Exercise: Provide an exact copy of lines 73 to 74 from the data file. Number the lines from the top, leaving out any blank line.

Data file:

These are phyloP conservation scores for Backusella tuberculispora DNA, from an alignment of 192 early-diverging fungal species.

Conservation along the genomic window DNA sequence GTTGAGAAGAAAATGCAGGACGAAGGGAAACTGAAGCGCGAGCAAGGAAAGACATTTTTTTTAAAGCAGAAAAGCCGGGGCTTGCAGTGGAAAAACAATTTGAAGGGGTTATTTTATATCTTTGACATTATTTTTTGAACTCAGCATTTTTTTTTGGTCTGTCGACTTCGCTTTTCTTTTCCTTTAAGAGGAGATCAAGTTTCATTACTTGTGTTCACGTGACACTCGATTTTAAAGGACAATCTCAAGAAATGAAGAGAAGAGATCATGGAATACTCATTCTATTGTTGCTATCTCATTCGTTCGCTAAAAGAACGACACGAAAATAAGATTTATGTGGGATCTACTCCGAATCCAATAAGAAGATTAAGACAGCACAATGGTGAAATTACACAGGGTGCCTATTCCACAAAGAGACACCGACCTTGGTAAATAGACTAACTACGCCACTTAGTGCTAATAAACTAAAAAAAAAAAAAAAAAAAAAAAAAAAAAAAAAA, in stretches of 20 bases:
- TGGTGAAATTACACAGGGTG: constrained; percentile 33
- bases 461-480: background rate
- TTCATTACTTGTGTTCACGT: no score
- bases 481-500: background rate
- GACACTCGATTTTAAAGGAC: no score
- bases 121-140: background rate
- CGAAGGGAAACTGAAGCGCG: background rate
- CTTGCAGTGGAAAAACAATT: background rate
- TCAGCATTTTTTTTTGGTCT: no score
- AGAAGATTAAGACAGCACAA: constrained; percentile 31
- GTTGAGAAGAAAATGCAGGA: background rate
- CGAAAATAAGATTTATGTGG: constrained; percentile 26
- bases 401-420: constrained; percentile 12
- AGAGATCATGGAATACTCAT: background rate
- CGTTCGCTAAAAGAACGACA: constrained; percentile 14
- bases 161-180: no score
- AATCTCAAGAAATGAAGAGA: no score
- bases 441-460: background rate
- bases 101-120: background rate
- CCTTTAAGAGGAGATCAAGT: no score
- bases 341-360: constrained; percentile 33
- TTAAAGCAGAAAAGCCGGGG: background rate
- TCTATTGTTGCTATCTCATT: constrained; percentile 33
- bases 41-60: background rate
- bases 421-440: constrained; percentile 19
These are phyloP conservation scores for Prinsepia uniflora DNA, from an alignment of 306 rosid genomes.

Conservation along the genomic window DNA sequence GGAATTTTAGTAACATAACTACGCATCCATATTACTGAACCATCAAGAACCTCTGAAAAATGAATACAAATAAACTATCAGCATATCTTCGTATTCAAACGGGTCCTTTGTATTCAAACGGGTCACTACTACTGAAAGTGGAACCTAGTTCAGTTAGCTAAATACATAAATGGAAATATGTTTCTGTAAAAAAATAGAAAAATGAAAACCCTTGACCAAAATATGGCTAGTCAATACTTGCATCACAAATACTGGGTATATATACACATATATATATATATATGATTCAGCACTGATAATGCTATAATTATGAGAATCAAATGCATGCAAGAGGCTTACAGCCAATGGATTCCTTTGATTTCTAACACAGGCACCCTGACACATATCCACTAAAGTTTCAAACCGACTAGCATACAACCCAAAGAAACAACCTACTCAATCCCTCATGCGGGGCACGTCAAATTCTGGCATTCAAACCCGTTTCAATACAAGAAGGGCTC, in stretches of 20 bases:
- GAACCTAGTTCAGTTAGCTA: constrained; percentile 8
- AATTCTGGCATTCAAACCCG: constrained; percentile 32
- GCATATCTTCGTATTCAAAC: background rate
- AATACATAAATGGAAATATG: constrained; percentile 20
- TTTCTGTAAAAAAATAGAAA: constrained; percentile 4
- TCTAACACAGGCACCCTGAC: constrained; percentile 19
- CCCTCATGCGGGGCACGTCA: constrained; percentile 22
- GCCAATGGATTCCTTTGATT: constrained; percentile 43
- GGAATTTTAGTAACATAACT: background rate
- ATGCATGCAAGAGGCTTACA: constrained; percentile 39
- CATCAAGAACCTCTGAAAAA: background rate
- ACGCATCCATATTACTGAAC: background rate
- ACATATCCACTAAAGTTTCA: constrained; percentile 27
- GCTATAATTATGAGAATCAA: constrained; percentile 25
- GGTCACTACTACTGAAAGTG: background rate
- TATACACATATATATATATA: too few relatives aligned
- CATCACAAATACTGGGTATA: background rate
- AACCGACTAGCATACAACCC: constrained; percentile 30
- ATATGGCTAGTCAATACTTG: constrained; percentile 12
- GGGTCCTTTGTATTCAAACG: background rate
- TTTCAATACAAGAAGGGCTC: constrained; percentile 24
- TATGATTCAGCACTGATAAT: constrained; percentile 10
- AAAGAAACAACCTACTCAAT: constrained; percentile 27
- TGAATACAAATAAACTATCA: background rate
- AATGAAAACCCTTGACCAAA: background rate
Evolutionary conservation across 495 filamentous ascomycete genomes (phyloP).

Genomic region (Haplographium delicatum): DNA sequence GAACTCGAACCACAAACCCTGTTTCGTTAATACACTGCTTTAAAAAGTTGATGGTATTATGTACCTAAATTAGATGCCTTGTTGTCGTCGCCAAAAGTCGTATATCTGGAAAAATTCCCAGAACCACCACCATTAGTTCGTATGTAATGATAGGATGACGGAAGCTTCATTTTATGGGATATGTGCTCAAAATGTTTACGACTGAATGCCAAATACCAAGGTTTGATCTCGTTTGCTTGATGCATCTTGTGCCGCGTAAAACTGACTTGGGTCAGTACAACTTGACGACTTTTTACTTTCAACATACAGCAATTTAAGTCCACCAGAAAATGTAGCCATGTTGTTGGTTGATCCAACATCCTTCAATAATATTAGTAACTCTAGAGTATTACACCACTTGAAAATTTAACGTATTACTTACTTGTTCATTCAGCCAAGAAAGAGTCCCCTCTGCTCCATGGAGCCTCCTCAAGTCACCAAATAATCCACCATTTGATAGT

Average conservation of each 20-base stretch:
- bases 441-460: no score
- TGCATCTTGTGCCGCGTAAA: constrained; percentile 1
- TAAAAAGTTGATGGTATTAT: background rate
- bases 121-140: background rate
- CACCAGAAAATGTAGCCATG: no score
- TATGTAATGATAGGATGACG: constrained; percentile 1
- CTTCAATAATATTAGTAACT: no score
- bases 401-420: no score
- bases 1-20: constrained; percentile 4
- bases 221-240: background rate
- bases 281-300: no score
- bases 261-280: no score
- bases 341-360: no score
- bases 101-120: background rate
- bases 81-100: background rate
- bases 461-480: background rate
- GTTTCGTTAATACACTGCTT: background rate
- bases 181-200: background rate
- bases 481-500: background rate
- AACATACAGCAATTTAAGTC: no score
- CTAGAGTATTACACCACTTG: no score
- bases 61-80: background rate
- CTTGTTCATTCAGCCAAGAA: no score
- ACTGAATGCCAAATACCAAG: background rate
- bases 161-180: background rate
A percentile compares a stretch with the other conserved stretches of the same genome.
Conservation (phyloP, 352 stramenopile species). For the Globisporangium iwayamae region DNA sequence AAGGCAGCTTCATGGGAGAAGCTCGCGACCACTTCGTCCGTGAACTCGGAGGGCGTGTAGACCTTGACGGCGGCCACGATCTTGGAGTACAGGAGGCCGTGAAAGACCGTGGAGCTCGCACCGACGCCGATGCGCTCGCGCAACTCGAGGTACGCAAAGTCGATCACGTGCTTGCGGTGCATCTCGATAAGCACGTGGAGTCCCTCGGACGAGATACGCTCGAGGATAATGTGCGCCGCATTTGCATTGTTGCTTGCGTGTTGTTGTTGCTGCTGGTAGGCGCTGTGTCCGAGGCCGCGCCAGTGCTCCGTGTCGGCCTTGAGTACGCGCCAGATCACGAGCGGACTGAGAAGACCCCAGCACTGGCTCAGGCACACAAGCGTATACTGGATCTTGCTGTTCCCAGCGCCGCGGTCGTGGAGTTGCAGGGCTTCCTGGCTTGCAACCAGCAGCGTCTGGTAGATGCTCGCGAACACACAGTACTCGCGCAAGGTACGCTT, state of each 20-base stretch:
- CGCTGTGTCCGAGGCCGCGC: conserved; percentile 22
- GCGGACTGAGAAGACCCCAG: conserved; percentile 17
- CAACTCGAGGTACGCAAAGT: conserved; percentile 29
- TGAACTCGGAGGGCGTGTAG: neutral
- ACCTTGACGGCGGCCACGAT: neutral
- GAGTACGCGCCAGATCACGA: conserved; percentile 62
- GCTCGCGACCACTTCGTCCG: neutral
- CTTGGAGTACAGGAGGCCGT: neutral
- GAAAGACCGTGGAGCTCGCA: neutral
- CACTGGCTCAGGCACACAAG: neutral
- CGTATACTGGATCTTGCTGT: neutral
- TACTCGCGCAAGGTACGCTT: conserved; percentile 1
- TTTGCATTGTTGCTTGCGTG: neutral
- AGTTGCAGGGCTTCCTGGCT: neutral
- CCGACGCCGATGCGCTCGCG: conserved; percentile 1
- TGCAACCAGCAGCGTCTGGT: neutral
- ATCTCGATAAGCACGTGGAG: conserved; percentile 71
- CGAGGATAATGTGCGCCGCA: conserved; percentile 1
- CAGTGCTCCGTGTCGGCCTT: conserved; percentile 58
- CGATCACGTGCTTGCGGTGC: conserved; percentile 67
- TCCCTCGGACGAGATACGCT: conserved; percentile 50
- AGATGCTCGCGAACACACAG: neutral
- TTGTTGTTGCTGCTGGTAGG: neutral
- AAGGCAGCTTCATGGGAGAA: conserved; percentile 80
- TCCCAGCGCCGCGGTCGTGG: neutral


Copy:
- bases 461-480: background rate
- GTTTCGTTAATACACTGCTT: background rate